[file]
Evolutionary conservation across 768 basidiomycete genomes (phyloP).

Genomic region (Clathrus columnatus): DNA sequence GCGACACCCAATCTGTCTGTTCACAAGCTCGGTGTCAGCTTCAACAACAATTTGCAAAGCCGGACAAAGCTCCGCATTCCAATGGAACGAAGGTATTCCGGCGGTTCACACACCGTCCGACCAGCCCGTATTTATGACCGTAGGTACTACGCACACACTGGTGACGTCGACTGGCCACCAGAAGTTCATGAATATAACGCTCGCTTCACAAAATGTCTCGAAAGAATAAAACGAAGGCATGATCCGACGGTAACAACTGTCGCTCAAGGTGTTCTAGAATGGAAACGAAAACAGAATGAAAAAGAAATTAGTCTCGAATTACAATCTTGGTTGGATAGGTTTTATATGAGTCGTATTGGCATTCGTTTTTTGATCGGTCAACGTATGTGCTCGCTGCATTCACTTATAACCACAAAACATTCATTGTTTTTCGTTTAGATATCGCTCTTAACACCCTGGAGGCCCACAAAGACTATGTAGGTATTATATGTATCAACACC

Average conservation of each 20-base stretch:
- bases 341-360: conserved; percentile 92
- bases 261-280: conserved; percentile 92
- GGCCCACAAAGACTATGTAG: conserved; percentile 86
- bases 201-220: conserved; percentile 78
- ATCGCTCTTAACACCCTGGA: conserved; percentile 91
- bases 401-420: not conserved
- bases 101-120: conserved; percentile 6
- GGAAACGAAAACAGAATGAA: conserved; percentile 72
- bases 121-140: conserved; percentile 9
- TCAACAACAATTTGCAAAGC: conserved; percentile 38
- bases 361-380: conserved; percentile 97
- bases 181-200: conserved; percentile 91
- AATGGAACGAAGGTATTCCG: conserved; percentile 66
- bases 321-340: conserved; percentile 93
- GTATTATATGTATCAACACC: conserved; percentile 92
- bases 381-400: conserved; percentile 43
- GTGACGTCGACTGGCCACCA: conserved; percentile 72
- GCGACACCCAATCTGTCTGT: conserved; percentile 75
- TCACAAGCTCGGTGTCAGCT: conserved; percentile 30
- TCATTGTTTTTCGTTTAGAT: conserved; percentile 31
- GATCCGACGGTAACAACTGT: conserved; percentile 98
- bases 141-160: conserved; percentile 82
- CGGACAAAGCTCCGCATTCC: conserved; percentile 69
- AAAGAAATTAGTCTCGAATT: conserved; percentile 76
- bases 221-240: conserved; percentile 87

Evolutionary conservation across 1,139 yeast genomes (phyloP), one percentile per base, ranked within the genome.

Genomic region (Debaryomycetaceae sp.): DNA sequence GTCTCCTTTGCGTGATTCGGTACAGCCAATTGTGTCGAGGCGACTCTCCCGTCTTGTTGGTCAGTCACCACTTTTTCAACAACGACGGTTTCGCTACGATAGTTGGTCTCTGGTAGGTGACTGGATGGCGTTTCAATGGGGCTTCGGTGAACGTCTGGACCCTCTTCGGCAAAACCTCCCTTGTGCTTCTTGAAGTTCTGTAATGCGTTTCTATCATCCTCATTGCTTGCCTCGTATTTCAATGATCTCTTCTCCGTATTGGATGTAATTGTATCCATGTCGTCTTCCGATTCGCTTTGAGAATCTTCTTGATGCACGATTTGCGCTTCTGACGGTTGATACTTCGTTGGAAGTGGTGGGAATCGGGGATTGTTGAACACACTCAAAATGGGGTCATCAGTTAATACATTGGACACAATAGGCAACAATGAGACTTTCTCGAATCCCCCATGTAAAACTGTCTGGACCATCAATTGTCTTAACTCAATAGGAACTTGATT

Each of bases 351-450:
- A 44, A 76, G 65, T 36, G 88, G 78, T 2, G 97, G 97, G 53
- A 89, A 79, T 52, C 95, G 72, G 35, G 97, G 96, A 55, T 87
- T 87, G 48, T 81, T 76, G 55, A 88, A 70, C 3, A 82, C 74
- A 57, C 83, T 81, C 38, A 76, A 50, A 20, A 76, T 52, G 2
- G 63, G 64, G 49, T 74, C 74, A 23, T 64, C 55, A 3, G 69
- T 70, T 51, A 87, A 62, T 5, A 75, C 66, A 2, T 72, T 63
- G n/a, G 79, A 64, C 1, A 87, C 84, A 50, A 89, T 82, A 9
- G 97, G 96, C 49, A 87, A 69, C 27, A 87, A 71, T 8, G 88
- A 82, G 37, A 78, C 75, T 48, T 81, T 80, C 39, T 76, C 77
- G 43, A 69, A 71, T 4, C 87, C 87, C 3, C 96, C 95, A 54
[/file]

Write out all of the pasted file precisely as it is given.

Evolutionary conservation across 768 basidiomycete genomes (phyloP).

Genomic region (Clathrus columnatus): DNA sequence GCGACACCCAATCTGTCTGTTCACAAGCTCGGTGTCAGCTTCAACAACAATTTGCAAAGCCGGACAAAGCTCCGCATTCCAATGGAACGAAGGTATTCCGGCGGTTCACACACCGTCCGACCAGCCCGTATTTATGACCGTAGGTACTACGCACACACTGGTGACGTCGACTGGCCACCAGAAGTTCATGAATATAACGCTCGCTTCACAAAATGTCTCGAAAGAATAAAACGAAGGCATGATCCGACGGTAACAACTGTCGCTCAAGGTGTTCTAGAATGGAAACGAAAACAGAATGAAAAAGAAATTAGTCTCGAATTACAATCTTGGTTGGATAGGTTTTATATGAGTCGTATTGGCATTCGTTTTTTGATCGGTCAACGTATGTGCTCGCTGCATTCACTTATAACCACAAAACATTCATTGTTTTTCGTTTAGATATCGCTCTTAACACCCTGGAGGCCCACAAAGACTATGTAGGTATTATATGTATCAACACC

Average conservation of each 20-base stretch:
- bases 341-360: conserved; percentile 92
- bases 261-280: conserved; percentile 92
- GGCCCACAAAGACTATGTAG: conserved; percentile 86
- bases 201-220: conserved; percentile 78
- ATCGCTCTTAACACCCTGGA: conserved; percentile 91
- bases 401-420: not conserved
- bases 101-120: conserved; percentile 6
- GGAAACGAAAACAGAATGAA: conserved; percentile 72
- bases 121-140: conserved; percentile 9
- TCAACAACAATTTGCAAAGC: conserved; percentile 38
- bases 361-380: conserved; percentile 97
- bases 181-200: conserved; percentile 91
- AATGGAACGAAGGTATTCCG: conserved; percentile 66
- bases 321-340: conserved; percentile 93
- GTATTATATGTATCAACACC: conserved; percentile 92
- bases 381-400: conserved; percentile 43
- GTGACGTCGACTGGCCACCA: conserved; percentile 72
- GCGACACCCAATCTGTCTGT: conserved; percentile 75
- TCACAAGCTCGGTGTCAGCT: conserved; percentile 30
- TCATTGTTTTTCGTTTAGAT: conserved; percentile 31
- GATCCGACGGTAACAACTGT: conserved; percentile 98
- bases 141-160: conserved; percentile 82
- CGGACAAAGCTCCGCATTCC: conserved; percentile 69
- AAAGAAATTAGTCTCGAATT: conserved; percentile 76
- bases 221-240: conserved; percentile 87

Evolutionary conservation across 1,139 yeast genomes (phyloP), one percentile per base, ranked within the genome.

Genomic region (Debaryomycetaceae sp.): DNA sequence GTCTCCTTTGCGTGATTCGGTACAGCCAATTGTGTCGAGGCGACTCTCCCGTCTTGTTGGTCAGTCACCACTTTTTCAACAACGACGGTTTCGCTACGATAGTTGGTCTCTGGTAGGTGACTGGATGGCGTTTCAATGGGGCTTCGGTGAACGTCTGGACCCTCTTCGGCAAAACCTCCCTTGTGCTTCTTGAAGTTCTGTAATGCGTTTCTATCATCCTCATTGCTTGCCTCGTATTTCAATGATCTCTTCTCCGTATTGGATGTAATTGTATCCATGTCGTCTTCCGATTCGCTTTGAGAATCTTCTTGATGCACGATTTGCGCTTCTGACGGTTGATACTTCGTTGGAAGTGGTGGGAATCGGGGATTGTTGAACACACTCAAAATGGGGTCATCAGTTAATACATTGGACACAATAGGCAACAATGAGACTTTCTCGAATCCCCCATGTAAAACTGTCTGGACCATCAATTGTCTTAACTCAATAGGAACTTGATT

Each of bases 351-450:
- A 44, A 76, G 65, T 36, G 88, G 78, T 2, G 97, G 97, G 53
- A 89, A 79, T 52, C 95, G 72, G 35, G 97, G 96, A 55, T 87
- T 87, G 48, T 81, T 76, G 55, A 88, A 70, C 3, A 82, C 74
- A 57, C 83, T 81, C 38, A 76, A 50, A 20, A 76, T 52, G 2
- G 63, G 64, G 49, T 74, C 74, A 23, T 64, C 55, A 3, G 69
- T 70, T 51, A 87, A 62, T 5, A 75, C 66, A 2, T 72, T 63
- G n/a, G 79, A 64, C 1, A 87, C 84, A 50, A 89, T 82, A 9
- G 97, G 96, C 49, A 87, A 69, C 27, A 87, A 71, T 8, G 88
- A 82, G 37, A 78, C 75, T 48, T 81, T 80, C 39, T 76, C 77
- G 43, A 69, A 71, T 4, C 87, C 87, C 3, C 96, C 95, A 54